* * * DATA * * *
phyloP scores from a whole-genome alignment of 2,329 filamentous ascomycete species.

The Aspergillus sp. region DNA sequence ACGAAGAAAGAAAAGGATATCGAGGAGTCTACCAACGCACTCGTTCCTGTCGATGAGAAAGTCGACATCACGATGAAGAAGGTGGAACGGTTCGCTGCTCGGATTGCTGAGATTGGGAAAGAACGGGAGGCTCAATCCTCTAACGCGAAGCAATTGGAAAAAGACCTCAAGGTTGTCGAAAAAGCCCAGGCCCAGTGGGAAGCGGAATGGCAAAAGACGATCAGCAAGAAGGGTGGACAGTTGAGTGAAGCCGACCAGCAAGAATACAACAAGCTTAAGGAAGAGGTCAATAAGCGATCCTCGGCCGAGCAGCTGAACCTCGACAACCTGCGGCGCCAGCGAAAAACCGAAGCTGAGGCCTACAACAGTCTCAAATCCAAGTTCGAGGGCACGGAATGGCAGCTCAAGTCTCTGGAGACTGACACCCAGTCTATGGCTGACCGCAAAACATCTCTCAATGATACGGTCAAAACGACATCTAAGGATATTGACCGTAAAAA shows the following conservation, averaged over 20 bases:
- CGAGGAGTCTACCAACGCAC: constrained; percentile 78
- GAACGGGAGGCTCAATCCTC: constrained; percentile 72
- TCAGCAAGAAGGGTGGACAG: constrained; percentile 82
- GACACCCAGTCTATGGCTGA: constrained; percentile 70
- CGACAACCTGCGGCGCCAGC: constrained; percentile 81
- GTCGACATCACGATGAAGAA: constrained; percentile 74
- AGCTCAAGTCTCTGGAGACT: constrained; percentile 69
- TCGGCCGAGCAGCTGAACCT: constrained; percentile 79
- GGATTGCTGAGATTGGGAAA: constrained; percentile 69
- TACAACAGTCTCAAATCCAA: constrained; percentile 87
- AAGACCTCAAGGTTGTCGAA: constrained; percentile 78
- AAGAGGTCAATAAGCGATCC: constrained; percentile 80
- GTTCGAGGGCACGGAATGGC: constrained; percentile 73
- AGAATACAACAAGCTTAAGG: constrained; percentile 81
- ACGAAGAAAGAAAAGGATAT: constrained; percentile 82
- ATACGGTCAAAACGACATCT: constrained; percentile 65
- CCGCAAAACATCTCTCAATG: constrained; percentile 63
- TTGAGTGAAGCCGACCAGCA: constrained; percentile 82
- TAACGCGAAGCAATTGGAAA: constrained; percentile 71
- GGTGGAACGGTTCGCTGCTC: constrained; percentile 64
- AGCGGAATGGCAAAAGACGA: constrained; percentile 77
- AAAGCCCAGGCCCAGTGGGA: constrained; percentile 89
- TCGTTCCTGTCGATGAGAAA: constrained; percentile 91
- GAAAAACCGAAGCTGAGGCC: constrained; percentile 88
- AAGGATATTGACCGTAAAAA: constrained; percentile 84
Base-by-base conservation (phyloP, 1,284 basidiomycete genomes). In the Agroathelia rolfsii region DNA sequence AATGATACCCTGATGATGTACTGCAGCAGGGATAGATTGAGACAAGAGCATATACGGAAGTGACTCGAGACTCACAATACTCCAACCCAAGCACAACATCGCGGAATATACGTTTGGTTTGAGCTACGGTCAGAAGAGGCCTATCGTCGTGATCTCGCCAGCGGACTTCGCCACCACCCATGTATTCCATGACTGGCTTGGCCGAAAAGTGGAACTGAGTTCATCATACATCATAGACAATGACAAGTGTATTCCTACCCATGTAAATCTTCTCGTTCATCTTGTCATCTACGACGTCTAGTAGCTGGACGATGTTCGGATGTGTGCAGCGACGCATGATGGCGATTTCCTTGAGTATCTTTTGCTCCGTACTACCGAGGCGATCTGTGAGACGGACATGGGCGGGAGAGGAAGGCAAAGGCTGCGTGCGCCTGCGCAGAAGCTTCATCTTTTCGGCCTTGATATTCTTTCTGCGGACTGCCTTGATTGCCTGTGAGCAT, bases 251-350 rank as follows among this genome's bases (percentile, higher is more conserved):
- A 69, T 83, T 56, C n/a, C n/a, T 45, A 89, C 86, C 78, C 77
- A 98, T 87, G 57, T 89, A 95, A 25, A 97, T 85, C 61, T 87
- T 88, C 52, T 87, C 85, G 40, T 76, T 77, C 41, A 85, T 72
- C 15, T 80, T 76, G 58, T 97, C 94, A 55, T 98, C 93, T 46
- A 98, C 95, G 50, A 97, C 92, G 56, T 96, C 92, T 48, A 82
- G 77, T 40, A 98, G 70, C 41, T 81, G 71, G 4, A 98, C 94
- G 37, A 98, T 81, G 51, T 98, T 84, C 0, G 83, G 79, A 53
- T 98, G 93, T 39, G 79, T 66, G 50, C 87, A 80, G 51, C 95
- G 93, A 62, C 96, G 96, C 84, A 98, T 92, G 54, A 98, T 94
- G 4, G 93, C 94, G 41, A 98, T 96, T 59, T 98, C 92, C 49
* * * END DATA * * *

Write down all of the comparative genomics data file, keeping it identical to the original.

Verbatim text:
phyloP scores from a whole-genome alignment of 2,329 filamentous ascomycete species.

The Aspergillus sp. region DNA sequence ACGAAGAAAGAAAAGGATATCGAGGAGTCTACCAACGCACTCGTTCCTGTCGATGAGAAAGTCGACATCACGATGAAGAAGGTGGAACGGTTCGCTGCTCGGATTGCTGAGATTGGGAAAGAACGGGAGGCTCAATCCTCTAACGCGAAGCAATTGGAAAAAGACCTCAAGGTTGTCGAAAAAGCCCAGGCCCAGTGGGAAGCGGAATGGCAAAAGACGATCAGCAAGAAGGGTGGACAGTTGAGTGAAGCCGACCAGCAAGAATACAACAAGCTTAAGGAAGAGGTCAATAAGCGATCCTCGGCCGAGCAGCTGAACCTCGACAACCTGCGGCGCCAGCGAAAAACCGAAGCTGAGGCCTACAACAGTCTCAAATCCAAGTTCGAGGGCACGGAATGGCAGCTCAAGTCTCTGGAGACTGACACCCAGTCTATGGCTGACCGCAAAACATCTCTCAATGATACGGTCAAAACGACATCTAAGGATATTGACCGTAAAAA shows the following conservation, averaged over 20 bases:
- CGAGGAGTCTACCAACGCAC: constrained; percentile 78
- GAACGGGAGGCTCAATCCTC: constrained; percentile 72
- TCAGCAAGAAGGGTGGACAG: constrained; percentile 82
- GACACCCAGTCTATGGCTGA: constrained; percentile 70
- CGACAACCTGCGGCGCCAGC: constrained; percentile 81
- GTCGACATCACGATGAAGAA: constrained; percentile 74
- AGCTCAAGTCTCTGGAGACT: constrained; percentile 69
- TCGGCCGAGCAGCTGAACCT: constrained; percentile 79
- GGATTGCTGAGATTGGGAAA: constrained; percentile 69
- TACAACAGTCTCAAATCCAA: constrained; percentile 87
- AAGACCTCAAGGTTGTCGAA: constrained; percentile 78
- AAGAGGTCAATAAGCGATCC: constrained; percentile 80
- GTTCGAGGGCACGGAATGGC: constrained; percentile 73
- AGAATACAACAAGCTTAAGG: constrained; percentile 81
- ACGAAGAAAGAAAAGGATAT: constrained; percentile 82
- ATACGGTCAAAACGACATCT: constrained; percentile 65
- CCGCAAAACATCTCTCAATG: constrained; percentile 63
- TTGAGTGAAGCCGACCAGCA: constrained; percentile 82
- TAACGCGAAGCAATTGGAAA: constrained; percentile 71
- GGTGGAACGGTTCGCTGCTC: constrained; percentile 64
- AGCGGAATGGCAAAAGACGA: constrained; percentile 77
- AAAGCCCAGGCCCAGTGGGA: constrained; percentile 89
- TCGTTCCTGTCGATGAGAAA: constrained; percentile 91
- GAAAAACCGAAGCTGAGGCC: constrained; percentile 88
- AAGGATATTGACCGTAAAAA: constrained; percentile 84
Base-by-base conservation (phyloP, 1,284 basidiomycete genomes). In the Agroathelia rolfsii region DNA sequence AATGATACCCTGATGATGTACTGCAGCAGGGATAGATTGAGACAAGAGCATATACGGAAGTGACTCGAGACTCACAATACTCCAACCCAAGCACAACATCGCGGAATATACGTTTGGTTTGAGCTACGGTCAGAAGAGGCCTATCGTCGTGATCTCGCCAGCGGACTTCGCCACCACCCATGTATTCCATGACTGGCTTGGCCGAAAAGTGGAACTGAGTTCATCATACATCATAGACAATGACAAGTGTATTCCTACCCATGTAAATCTTCTCGTTCATCTTGTCATCTACGACGTCTAGTAGCTGGACGATGTTCGGATGTGTGCAGCGACGCATGATGGCGATTTCCTTGAGTATCTTTTGCTCCGTACTACCGAGGCGATCTGTGAGACGGACATGGGCGGGAGAGGAAGGCAAAGGCTGCGTGCGCCTGCGCAGAAGCTTCATCTTTTCGGCCTTGATATTCTTTCTGCGGACTGCCTTGATTGCCTGTGAGCAT, bases 251-350 rank as follows among this genome's bases (percentile, higher is more conserved):
- A 69, T 83, T 56, C n/a, C n/a, T 45, A 89, C 86, C 78, C 77
- A 98, T 87, G 57, T 89, A 95, A 25, A 97, T 85, C 61, T 87
- T 88, C 52, T 87, C 85, G 40, T 76, T 77, C 41, A 85, T 72
- C 15, T 80, T 76, G 58, T 97, C 94, A 55, T 98, C 93, T 46
- A 98, C 95, G 50, A 97, C 92, G 56, T 96, C 92, T 48, A 82
- G 77, T 40, A 98, G 70, C 41, T 81, G 71, G 4, A 98, C 94
- G 37, A 98, T 81, G 51, T 98, T 84, C 0, G 83, G 79, A 53
- T 98, G 93, T 39, G 79, T 66, G 50, C 87, A 80, G 51, C 95
- G 93, A 62, C 96, G 96, C 84, A 98, T 92, G 54, A 98, T 94
- G 4, G 93, C 94, G 41, A 98, T 96, T 59, T 98, C 92, C 49